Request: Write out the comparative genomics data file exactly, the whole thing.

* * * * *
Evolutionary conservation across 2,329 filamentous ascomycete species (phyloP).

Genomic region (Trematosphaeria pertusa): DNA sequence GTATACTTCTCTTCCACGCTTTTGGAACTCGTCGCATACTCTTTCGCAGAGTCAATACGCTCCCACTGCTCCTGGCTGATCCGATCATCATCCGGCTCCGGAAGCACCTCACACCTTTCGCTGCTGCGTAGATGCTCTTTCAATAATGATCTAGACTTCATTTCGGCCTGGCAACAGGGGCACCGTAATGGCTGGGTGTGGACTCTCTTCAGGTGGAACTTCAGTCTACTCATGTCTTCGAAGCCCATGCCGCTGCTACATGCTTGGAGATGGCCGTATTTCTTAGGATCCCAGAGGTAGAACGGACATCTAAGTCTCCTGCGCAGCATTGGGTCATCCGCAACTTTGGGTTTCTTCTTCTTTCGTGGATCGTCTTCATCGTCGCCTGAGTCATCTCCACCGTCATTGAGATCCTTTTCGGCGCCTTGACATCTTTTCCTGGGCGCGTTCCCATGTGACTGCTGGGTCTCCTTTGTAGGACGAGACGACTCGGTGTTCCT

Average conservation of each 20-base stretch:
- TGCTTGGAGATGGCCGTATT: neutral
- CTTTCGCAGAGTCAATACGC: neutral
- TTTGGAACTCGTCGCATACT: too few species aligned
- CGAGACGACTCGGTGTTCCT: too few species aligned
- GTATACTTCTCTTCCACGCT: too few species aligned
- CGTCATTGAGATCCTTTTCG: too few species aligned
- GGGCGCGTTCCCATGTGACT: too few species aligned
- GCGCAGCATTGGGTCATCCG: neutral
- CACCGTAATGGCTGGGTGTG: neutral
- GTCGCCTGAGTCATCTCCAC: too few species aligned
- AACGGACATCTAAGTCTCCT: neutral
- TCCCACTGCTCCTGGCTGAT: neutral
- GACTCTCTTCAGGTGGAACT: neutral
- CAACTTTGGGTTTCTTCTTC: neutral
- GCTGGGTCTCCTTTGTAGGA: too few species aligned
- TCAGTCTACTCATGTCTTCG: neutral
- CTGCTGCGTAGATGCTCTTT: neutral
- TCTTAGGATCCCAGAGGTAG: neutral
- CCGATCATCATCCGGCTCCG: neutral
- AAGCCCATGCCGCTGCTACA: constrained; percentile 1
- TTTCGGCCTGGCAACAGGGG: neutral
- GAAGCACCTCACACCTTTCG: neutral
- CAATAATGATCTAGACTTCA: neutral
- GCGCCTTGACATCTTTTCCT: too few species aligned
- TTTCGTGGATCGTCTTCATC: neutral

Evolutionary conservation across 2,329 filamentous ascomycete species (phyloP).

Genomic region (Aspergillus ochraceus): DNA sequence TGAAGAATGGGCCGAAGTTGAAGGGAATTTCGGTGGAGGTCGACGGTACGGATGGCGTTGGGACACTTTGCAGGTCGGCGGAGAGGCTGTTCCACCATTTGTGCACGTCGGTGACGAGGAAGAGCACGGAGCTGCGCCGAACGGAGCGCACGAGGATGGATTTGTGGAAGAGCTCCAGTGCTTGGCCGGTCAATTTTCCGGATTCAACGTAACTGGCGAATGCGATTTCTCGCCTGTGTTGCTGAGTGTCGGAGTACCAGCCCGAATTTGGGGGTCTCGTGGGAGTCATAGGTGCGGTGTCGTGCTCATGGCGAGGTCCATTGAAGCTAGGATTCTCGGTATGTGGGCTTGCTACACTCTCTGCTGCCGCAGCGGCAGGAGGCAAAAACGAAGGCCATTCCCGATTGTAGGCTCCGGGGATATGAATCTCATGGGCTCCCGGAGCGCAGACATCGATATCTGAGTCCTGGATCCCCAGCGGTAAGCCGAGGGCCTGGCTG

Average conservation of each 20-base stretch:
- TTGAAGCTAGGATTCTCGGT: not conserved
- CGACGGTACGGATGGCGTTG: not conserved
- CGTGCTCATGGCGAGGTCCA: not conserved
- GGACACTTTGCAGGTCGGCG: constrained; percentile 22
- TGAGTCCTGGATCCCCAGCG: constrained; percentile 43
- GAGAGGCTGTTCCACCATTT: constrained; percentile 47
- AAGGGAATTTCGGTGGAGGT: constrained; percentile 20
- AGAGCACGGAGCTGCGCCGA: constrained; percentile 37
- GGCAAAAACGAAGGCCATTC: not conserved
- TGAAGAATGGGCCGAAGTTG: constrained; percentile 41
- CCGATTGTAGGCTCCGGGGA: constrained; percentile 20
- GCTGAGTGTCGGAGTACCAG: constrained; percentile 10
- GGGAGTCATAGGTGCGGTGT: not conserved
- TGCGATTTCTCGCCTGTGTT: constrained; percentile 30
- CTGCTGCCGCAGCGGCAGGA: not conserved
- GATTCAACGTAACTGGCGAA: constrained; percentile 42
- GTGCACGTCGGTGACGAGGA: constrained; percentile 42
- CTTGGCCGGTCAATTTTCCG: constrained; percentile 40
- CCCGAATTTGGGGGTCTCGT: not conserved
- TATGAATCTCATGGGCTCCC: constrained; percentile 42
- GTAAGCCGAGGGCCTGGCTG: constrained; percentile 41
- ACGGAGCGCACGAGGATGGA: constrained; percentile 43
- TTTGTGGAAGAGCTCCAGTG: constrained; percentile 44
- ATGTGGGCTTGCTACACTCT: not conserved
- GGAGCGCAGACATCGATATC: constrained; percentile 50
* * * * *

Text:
Evolutionary conservation across 2,329 filamentous ascomycete species (phyloP).

Genomic region (Trematosphaeria pertusa): DNA sequence GTATACTTCTCTTCCACGCTTTTGGAACTCGTCGCATACTCTTTCGCAGAGTCAATACGCTCCCACTGCTCCTGGCTGATCCGATCATCATCCGGCTCCGGAAGCACCTCACACCTTTCGCTGCTGCGTAGATGCTCTTTCAATAATGATCTAGACTTCATTTCGGCCTGGCAACAGGGGCACCGTAATGGCTGGGTGTGGACTCTCTTCAGGTGGAACTTCAGTCTACTCATGTCTTCGAAGCCCATGCCGCTGCTACATGCTTGGAGATGGCCGTATTTCTTAGGATCCCAGAGGTAGAACGGACATCTAAGTCTCCTGCGCAGCATTGGGTCATCCGCAACTTTGGGTTTCTTCTTCTTTCGTGGATCGTCTTCATCGTCGCCTGAGTCATCTCCACCGTCATTGAGATCCTTTTCGGCGCCTTGACATCTTTTCCTGGGCGCGTTCCCATGTGACTGCTGGGTCTCCTTTGTAGGACGAGACGACTCGGTGTTCCT

Average conservation of each 20-base stretch:
- TGCTTGGAGATGGCCGTATT: neutral
- CTTTCGCAGAGTCAATACGC: neutral
- TTTGGAACTCGTCGCATACT: too few species aligned
- CGAGACGACTCGGTGTTCCT: too few species aligned
- GTATACTTCTCTTCCACGCT: too few species aligned
- CGTCATTGAGATCCTTTTCG: too few species aligned
- GGGCGCGTTCCCATGTGACT: too few species aligned
- GCGCAGCATTGGGTCATCCG: neutral
- CACCGTAATGGCTGGGTGTG: neutral
- GTCGCCTGAGTCATCTCCAC: too few species aligned
- AACGGACATCTAAGTCTCCT: neutral
- TCCCACTGCTCCTGGCTGAT: neutral
- GACTCTCTTCAGGTGGAACT: neutral
- CAACTTTGGGTTTCTTCTTC: neutral
- GCTGGGTCTCCTTTGTAGGA: too few species aligned
- TCAGTCTACTCATGTCTTCG: neutral
- CTGCTGCGTAGATGCTCTTT: neutral
- TCTTAGGATCCCAGAGGTAG: neutral
- CCGATCATCATCCGGCTCCG: neutral
- AAGCCCATGCCGCTGCTACA: constrained; percentile 1
- TTTCGGCCTGGCAACAGGGG: neutral
- GAAGCACCTCACACCTTTCG: neutral
- CAATAATGATCTAGACTTCA: neutral
- GCGCCTTGACATCTTTTCCT: too few species aligned
- TTTCGTGGATCGTCTTCATC: neutral

Evolutionary conservation across 2,329 filamentous ascomycete species (phyloP).

Genomic region (Aspergillus ochraceus): DNA sequence TGAAGAATGGGCCGAAGTTGAAGGGAATTTCGGTGGAGGTCGACGGTACGGATGGCGTTGGGACACTTTGCAGGTCGGCGGAGAGGCTGTTCCACCATTTGTGCACGTCGGTGACGAGGAAGAGCACGGAGCTGCGCCGAACGGAGCGCACGAGGATGGATTTGTGGAAGAGCTCCAGTGCTTGGCCGGTCAATTTTCCGGATTCAACGTAACTGGCGAATGCGATTTCTCGCCTGTGTTGCTGAGTGTCGGAGTACCAGCCCGAATTTGGGGGTCTCGTGGGAGTCATAGGTGCGGTGTCGTGCTCATGGCGAGGTCCATTGAAGCTAGGATTCTCGGTATGTGGGCTTGCTACACTCTCTGCTGCCGCAGCGGCAGGAGGCAAAAACGAAGGCCATTCCCGATTGTAGGCTCCGGGGATATGAATCTCATGGGCTCCCGGAGCGCAGACATCGATATCTGAGTCCTGGATCCCCAGCGGTAAGCCGAGGGCCTGGCTG

Average conservation of each 20-base stretch:
- TTGAAGCTAGGATTCTCGGT: not conserved
- CGACGGTACGGATGGCGTTG: not conserved
- CGTGCTCATGGCGAGGTCCA: not conserved
- GGACACTTTGCAGGTCGGCG: constrained; percentile 22
- TGAGTCCTGGATCCCCAGCG: constrained; percentile 43
- GAGAGGCTGTTCCACCATTT: constrained; percentile 47
- AAGGGAATTTCGGTGGAGGT: constrained; percentile 20
- AGAGCACGGAGCTGCGCCGA: constrained; percentile 37
- GGCAAAAACGAAGGCCATTC: not conserved
- TGAAGAATGGGCCGAAGTTG: constrained; percentile 41
- CCGATTGTAGGCTCCGGGGA: constrained; percentile 20
- GCTGAGTGTCGGAGTACCAG: constrained; percentile 10
- GGGAGTCATAGGTGCGGTGT: not conserved
- TGCGATTTCTCGCCTGTGTT: constrained; percentile 30
- CTGCTGCCGCAGCGGCAGGA: not conserved
- GATTCAACGTAACTGGCGAA: constrained; percentile 42
- GTGCACGTCGGTGACGAGGA: constrained; percentile 42
- CTTGGCCGGTCAATTTTCCG: constrained; percentile 40
- CCCGAATTTGGGGGTCTCGT: not conserved
- TATGAATCTCATGGGCTCCC: constrained; percentile 42
- GTAAGCCGAGGGCCTGGCTG: constrained; percentile 41
- ACGGAGCGCACGAGGATGGA: constrained; percentile 43
- TTTGTGGAAGAGCTCCAGTG: constrained; percentile 44
- ATGTGGGCTTGCTACACTCT: not conserved
- GGAGCGCAGACATCGATATC: constrained; percentile 50